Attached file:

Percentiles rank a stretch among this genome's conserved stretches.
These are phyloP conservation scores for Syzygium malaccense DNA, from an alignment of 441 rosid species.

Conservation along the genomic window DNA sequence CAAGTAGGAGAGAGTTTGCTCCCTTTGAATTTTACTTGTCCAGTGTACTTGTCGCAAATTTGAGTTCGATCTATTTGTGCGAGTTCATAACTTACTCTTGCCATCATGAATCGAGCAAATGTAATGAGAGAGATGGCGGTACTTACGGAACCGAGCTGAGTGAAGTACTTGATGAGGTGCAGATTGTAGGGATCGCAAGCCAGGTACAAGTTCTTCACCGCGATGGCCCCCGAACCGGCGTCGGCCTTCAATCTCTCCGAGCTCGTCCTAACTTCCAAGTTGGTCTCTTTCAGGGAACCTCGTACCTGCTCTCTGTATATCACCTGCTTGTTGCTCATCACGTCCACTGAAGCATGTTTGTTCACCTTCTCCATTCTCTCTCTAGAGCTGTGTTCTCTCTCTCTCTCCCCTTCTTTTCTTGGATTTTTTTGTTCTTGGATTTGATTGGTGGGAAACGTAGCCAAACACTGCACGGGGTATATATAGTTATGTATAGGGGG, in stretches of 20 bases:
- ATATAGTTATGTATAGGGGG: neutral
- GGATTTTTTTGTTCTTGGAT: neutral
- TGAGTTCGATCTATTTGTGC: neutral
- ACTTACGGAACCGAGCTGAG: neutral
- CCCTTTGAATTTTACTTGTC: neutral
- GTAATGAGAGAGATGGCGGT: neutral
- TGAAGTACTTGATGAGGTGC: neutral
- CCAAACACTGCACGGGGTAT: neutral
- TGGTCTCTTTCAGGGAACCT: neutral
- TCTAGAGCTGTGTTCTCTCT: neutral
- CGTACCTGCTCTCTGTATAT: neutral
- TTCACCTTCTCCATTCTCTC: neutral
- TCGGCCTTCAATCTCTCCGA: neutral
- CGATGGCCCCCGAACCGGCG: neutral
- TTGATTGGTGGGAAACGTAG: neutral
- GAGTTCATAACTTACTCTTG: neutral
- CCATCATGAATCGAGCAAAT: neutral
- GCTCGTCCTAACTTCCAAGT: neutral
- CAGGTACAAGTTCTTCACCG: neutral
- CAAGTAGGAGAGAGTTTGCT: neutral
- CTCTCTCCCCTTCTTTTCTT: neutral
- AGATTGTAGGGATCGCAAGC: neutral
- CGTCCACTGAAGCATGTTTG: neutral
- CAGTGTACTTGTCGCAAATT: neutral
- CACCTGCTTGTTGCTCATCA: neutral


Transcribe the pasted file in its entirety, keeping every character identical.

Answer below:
Percentiles rank a stretch among this genome's conserved stretches.
These are phyloP conservation scores for Syzygium malaccense DNA, from an alignment of 441 rosid species.

Conservation along the genomic window DNA sequence CAAGTAGGAGAGAGTTTGCTCCCTTTGAATTTTACTTGTCCAGTGTACTTGTCGCAAATTTGAGTTCGATCTATTTGTGCGAGTTCATAACTTACTCTTGCCATCATGAATCGAGCAAATGTAATGAGAGAGATGGCGGTACTTACGGAACCGAGCTGAGTGAAGTACTTGATGAGGTGCAGATTGTAGGGATCGCAAGCCAGGTACAAGTTCTTCACCGCGATGGCCCCCGAACCGGCGTCGGCCTTCAATCTCTCCGAGCTCGTCCTAACTTCCAAGTTGGTCTCTTTCAGGGAACCTCGTACCTGCTCTCTGTATATCACCTGCTTGTTGCTCATCACGTCCACTGAAGCATGTTTGTTCACCTTCTCCATTCTCTCTCTAGAGCTGTGTTCTCTCTCTCTCTCCCCTTCTTTTCTTGGATTTTTTTGTTCTTGGATTTGATTGGTGGGAAACGTAGCCAAACACTGCACGGGGTATATATAGTTATGTATAGGGGG, in stretches of 20 bases:
- ATATAGTTATGTATAGGGGG: neutral
- GGATTTTTTTGTTCTTGGAT: neutral
- TGAGTTCGATCTATTTGTGC: neutral
- ACTTACGGAACCGAGCTGAG: neutral
- CCCTTTGAATTTTACTTGTC: neutral
- GTAATGAGAGAGATGGCGGT: neutral
- TGAAGTACTTGATGAGGTGC: neutral
- CCAAACACTGCACGGGGTAT: neutral
- TGGTCTCTTTCAGGGAACCT: neutral
- TCTAGAGCTGTGTTCTCTCT: neutral
- CGTACCTGCTCTCTGTATAT: neutral
- TTCACCTTCTCCATTCTCTC: neutral
- TCGGCCTTCAATCTCTCCGA: neutral
- CGATGGCCCCCGAACCGGCG: neutral
- TTGATTGGTGGGAAACGTAG: neutral
- GAGTTCATAACTTACTCTTG: neutral
- CCATCATGAATCGAGCAAAT: neutral
- GCTCGTCCTAACTTCCAAGT: neutral
- CAGGTACAAGTTCTTCACCG: neutral
- CAAGTAGGAGAGAGTTTGCT: neutral
- CTCTCTCCCCTTCTTTTCTT: neutral
- AGATTGTAGGGATCGCAAGC: neutral
- CGTCCACTGAAGCATGTTTG: neutral
- CAGTGTACTTGTCGCAAATT: neutral
- CACCTGCTTGTTGCTCATCA: neutral